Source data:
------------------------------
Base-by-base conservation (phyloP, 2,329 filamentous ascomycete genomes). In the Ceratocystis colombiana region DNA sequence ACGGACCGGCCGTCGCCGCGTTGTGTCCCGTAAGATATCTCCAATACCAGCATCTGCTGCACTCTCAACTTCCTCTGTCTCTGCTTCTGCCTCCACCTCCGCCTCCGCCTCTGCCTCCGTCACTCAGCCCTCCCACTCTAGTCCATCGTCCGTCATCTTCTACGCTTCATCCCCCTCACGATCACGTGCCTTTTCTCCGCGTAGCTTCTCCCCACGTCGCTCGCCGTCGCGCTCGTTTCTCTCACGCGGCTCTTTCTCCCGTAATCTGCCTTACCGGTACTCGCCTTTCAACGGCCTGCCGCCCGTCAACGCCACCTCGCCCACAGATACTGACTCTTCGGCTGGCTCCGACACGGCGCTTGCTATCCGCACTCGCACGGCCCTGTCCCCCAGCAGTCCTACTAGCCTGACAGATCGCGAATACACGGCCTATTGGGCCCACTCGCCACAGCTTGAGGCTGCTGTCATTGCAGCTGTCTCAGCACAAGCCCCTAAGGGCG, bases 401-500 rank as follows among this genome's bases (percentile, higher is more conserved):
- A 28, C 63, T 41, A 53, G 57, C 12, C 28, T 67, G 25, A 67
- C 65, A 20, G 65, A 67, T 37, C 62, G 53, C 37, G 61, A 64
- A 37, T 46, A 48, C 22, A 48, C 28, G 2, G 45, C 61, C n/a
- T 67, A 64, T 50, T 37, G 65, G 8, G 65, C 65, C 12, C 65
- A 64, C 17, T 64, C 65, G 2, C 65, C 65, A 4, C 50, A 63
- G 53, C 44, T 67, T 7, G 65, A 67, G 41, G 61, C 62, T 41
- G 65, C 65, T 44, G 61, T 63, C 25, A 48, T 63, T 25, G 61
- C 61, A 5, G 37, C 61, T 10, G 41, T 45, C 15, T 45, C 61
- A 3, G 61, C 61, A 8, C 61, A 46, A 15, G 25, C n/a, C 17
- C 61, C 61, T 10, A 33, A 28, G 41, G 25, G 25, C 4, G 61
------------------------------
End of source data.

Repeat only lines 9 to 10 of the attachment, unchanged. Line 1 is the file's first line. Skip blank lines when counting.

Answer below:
- C 61, A 5, G 37, C 61, T 10, G 41, T 45, C 15, T 45, C 61
- A 3, G 61, C 61, A 8, C 61, A 46, A 15, G 25, C n/a, C 17